Mathematical Physics is the study of what can be really proved about our theoretical models of physical systems. This differs from other kinds of theoretical physics because physicists often take the lack of experimental refutation of a mathematically invalid calculation as “proof” that the result is correct.

Statistical physics (aka Statistical Mechanics) is the study of physical systems having so many degrees of freedom that it is not feasible to measure a complete set of the individual observables (such as the positions and momenta of all the molecules in a volume of gas or the angular momenta of all the electrons in a crystal), but for which some observables (such as temperatures and pressures), defined as averages of those most naturally considered as forming a complete set, are expected to evolve in a way that does not depend on the specific values of all the variables needed for a complete description.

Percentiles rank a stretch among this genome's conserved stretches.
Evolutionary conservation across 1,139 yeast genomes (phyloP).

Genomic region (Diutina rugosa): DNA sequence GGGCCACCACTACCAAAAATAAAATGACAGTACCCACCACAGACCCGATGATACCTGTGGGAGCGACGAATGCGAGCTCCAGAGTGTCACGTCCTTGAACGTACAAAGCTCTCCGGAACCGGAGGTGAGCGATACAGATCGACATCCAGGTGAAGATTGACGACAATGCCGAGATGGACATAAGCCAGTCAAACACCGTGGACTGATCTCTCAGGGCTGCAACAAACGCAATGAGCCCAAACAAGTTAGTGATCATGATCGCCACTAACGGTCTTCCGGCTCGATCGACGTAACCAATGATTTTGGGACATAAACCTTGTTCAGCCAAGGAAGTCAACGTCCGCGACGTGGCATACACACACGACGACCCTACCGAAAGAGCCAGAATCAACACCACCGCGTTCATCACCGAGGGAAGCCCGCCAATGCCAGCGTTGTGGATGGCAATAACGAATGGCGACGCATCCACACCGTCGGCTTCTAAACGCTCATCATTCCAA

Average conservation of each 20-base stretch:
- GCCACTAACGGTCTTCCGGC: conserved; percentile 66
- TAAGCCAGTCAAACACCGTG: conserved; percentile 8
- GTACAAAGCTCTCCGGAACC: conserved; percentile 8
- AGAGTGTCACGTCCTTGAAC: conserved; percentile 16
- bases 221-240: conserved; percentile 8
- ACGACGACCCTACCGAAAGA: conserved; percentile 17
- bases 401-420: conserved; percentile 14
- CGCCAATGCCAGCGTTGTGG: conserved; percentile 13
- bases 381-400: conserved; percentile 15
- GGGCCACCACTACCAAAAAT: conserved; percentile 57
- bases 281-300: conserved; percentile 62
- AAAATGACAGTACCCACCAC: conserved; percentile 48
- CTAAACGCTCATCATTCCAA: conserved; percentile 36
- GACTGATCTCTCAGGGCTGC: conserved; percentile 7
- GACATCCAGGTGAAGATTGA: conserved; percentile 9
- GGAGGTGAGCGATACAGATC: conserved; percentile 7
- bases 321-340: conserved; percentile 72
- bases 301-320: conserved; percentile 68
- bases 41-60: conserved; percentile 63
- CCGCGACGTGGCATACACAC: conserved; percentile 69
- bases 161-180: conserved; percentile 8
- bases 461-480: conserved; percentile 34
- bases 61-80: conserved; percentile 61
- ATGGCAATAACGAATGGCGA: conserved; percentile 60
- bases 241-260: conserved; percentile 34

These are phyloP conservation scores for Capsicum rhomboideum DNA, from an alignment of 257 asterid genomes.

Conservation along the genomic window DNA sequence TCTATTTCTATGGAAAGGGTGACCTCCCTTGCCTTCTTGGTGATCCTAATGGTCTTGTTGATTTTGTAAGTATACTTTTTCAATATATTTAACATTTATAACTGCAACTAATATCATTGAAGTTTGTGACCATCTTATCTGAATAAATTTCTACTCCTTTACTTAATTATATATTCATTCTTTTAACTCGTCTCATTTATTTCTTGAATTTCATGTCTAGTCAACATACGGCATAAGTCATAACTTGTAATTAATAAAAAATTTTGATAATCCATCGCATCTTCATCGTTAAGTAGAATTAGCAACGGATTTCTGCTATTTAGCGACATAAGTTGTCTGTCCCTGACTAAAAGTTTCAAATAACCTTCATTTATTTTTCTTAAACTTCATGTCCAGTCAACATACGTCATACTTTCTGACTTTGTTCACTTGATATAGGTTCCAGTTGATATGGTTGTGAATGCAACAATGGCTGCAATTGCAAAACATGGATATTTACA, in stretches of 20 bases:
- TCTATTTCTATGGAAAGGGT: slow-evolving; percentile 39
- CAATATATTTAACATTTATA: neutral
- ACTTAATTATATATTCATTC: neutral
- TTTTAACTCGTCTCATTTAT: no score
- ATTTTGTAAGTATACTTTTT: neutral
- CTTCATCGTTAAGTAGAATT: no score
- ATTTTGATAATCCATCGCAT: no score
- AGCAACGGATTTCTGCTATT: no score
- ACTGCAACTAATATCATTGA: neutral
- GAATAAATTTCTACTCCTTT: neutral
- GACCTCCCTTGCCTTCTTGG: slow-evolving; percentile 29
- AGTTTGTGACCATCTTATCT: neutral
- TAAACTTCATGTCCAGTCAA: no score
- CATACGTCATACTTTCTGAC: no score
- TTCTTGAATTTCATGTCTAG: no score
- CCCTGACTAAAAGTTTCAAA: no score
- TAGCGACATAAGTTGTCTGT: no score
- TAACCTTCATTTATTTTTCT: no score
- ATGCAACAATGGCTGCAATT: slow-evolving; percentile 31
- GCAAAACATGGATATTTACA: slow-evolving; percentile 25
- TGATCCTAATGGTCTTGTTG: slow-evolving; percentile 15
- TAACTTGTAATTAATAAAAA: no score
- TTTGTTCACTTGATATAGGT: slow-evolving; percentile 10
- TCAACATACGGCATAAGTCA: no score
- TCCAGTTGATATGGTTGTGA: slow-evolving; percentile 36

Many of the expected behaviours of these averages are assumed by physicists without any complete proof; and one important area of mathematical physics is the filling in of these missing proofs. A classic text of this sort is the book ‘Statistical Mechanics: Rigorous Results’ by David Ruelle.